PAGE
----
The counteroffensive certainly did not start well for Allied forces. The US divisions that had liberated Luxembourg months earlier were led by Lieutenant General Courtney Hodges and Lieutenant General George Smith Patton Jr. The defensive line along the Ardennes was, by all accounts, thinly spread, showing how much of a surprise the attack would. The VIIIth Corps was charged with the defensive line, but ignored reports from Luxembourgish citizens.
Echternach during the Ardennes Counteroffensive / © Courtesy of the National Museum of Military History
These citizens from Bivels, located right at the border with Germany, had escaped hostage custody in Germany and warned the US troops of the huge concentration of troops in the Bitburg area, but their warnings were ignored. The American forces considered a German offensive over the Ardennes to be impossible, hence the spread out defence. With both this expectation and the dismissal of warnings, the Allied forces were completely taken by surprise as the offensive began in the early hours of 16 December 1944. The Germans took advantage of the foggy and snowy weather, but the conditions were tricky for all belligerents. Echternach, being located right at the border, was the first town to be attacked in the counteroffensive, which went along border lines from Echternach to Monschau in Germany, around 135 kilometres north.
Despite the surprise nature of the attack, Allied forces, especially the 28th Infantry Decision, held strong. The Allied army was massively outnumbered, yet troops were stubborn and managed to defend their positions. Using skillful artillery support, the Allies destroyed key river crossings as they retreated westwards. On the German side, there were supply issues but they were able to take hold of key towns in northern Luxembourg: the first town to surrender was Clervaux on 18 December. Wiltz was then encircled and capitulated a day later, and Diekirch was seized overnight on 19 to 20 December.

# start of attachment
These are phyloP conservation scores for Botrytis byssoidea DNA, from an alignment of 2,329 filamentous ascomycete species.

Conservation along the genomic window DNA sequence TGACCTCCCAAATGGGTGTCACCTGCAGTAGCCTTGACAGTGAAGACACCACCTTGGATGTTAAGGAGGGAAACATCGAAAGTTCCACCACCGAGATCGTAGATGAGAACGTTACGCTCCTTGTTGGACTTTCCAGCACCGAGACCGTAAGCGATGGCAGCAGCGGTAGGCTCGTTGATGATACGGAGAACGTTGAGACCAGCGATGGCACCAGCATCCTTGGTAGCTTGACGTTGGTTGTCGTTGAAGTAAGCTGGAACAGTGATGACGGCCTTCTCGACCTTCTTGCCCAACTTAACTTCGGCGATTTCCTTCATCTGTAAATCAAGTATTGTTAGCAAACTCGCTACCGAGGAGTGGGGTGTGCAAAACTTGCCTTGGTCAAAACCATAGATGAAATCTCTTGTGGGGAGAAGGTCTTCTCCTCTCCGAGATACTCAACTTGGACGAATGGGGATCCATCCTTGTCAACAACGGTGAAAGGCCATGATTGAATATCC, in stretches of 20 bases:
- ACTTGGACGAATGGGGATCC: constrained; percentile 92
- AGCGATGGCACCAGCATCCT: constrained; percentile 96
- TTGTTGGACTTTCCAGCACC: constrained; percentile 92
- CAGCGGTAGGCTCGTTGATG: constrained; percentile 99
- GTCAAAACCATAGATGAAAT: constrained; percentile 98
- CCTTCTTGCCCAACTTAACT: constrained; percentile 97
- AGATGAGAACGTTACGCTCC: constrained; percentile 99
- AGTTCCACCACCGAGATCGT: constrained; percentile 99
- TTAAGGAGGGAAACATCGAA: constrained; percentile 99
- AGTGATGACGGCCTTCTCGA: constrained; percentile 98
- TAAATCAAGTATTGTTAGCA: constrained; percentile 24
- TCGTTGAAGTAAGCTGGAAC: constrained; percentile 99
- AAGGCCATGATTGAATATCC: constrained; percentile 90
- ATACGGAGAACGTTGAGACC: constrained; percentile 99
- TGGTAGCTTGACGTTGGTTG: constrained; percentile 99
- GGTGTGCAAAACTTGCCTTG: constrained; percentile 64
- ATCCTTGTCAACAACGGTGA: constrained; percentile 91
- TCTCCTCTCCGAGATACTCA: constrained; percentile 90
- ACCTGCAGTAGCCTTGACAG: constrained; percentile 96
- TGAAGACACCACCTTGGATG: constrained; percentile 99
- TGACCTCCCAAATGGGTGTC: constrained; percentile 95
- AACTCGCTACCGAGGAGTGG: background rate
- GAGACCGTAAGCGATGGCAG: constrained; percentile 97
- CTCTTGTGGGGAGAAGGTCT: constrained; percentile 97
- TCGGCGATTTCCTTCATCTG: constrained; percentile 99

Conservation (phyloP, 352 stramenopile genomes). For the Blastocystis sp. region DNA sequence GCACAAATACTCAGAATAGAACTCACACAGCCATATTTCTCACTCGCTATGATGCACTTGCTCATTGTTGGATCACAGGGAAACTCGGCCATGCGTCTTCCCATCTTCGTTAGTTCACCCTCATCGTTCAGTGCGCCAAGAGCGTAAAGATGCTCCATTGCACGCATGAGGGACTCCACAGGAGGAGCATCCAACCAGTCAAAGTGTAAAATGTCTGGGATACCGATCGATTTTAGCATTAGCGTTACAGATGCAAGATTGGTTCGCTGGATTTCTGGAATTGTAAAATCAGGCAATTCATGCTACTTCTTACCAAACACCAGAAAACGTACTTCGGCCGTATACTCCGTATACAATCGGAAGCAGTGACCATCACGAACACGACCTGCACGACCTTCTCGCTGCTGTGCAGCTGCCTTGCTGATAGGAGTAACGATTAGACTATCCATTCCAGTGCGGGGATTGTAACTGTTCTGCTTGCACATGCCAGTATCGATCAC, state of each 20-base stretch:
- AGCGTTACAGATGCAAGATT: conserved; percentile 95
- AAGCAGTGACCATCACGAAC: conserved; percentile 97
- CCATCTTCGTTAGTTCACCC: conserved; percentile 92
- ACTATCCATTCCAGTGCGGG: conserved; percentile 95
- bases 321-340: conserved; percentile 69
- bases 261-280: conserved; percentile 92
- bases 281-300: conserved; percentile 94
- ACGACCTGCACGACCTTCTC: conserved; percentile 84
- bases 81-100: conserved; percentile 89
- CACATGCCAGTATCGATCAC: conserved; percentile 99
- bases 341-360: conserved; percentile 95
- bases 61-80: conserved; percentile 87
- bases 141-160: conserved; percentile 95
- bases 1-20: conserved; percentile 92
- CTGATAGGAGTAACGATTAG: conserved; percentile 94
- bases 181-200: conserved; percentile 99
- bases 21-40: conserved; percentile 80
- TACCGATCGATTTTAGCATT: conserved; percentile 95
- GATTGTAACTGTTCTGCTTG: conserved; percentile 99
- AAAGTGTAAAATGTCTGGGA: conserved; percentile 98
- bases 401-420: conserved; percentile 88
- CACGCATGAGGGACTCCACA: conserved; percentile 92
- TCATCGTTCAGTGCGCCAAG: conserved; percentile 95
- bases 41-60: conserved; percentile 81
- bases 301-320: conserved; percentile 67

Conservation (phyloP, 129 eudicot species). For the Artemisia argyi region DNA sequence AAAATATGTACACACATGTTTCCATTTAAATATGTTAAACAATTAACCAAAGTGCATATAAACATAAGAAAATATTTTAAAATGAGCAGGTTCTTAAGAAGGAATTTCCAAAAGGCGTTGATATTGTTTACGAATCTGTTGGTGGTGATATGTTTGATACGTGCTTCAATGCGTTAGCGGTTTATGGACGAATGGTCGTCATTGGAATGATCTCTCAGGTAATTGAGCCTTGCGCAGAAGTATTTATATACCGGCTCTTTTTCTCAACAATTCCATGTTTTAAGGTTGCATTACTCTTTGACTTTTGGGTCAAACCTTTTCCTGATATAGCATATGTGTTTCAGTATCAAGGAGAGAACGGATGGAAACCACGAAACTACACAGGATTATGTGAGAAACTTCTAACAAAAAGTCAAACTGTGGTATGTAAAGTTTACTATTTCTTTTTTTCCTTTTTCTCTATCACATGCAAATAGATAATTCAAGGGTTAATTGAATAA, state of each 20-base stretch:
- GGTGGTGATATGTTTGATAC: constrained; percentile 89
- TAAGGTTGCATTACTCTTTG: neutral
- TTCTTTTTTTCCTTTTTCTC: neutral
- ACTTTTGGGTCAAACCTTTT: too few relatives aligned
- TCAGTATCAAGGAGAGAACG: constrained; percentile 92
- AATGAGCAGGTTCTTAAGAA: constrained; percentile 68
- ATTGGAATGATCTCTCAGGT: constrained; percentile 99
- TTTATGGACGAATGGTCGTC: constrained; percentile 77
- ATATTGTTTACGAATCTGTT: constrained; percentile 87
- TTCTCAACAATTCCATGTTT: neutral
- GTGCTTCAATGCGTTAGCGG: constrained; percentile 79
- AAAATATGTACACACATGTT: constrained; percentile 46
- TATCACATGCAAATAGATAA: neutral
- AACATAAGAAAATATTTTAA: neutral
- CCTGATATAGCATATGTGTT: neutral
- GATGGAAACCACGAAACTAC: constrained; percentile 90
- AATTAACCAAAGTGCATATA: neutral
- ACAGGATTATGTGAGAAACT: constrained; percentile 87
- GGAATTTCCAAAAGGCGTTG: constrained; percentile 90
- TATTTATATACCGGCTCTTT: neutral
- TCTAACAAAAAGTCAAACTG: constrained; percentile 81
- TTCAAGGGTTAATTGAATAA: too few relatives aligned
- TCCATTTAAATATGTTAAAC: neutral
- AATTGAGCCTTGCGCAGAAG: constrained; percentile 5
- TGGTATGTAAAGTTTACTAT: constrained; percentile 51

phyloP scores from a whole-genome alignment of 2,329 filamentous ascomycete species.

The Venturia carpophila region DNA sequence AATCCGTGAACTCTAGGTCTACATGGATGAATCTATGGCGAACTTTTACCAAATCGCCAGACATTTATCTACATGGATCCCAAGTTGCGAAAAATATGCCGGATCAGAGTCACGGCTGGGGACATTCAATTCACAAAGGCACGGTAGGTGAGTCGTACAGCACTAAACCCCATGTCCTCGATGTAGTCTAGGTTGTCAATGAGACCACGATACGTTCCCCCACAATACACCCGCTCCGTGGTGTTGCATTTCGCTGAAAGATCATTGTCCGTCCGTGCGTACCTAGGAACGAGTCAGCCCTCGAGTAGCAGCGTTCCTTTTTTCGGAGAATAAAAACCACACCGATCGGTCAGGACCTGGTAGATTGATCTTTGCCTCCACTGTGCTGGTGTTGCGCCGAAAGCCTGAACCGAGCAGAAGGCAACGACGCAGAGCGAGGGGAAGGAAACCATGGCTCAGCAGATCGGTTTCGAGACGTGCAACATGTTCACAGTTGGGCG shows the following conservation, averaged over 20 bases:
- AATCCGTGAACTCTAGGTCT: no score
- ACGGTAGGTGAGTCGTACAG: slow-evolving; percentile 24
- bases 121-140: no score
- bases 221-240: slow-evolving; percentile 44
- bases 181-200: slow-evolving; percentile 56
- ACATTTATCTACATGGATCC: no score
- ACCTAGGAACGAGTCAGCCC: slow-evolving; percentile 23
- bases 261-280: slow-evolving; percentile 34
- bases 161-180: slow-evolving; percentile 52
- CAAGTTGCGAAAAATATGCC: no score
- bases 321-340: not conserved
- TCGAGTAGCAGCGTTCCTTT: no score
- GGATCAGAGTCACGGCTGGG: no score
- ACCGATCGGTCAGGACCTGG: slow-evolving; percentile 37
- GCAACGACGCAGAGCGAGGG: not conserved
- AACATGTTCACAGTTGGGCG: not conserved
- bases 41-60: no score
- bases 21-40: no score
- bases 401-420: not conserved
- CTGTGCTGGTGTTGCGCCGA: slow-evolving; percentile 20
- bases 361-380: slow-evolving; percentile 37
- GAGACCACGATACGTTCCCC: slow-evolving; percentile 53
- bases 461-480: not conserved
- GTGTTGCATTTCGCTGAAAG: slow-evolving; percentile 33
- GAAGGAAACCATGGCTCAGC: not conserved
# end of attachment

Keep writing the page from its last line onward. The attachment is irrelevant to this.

Before capitulating, Clervaux, alongside Marnach, Holzthum, Consthum, Weiler and Wahlhausen were all strong areas of the stubborn American resistance. Whilst the advance of the 7th German Army was slow, they managed to seize towns including Ettelbruck and Beaufort.
Increased warfare in the Grand Duchy
Whilst the battle advanced through Luxembourg and Belgium, notably St Vith and Bastogne, Luxembourgish citizens were faced with a difficult choice months after believing their ordeal had ended. The evacuation of almost 6,000 civilians from Diekirch southwards over the Sure was considered an organisational masterpiece, but elsewhere, Luxembourgers had to choose whether to flee or stay.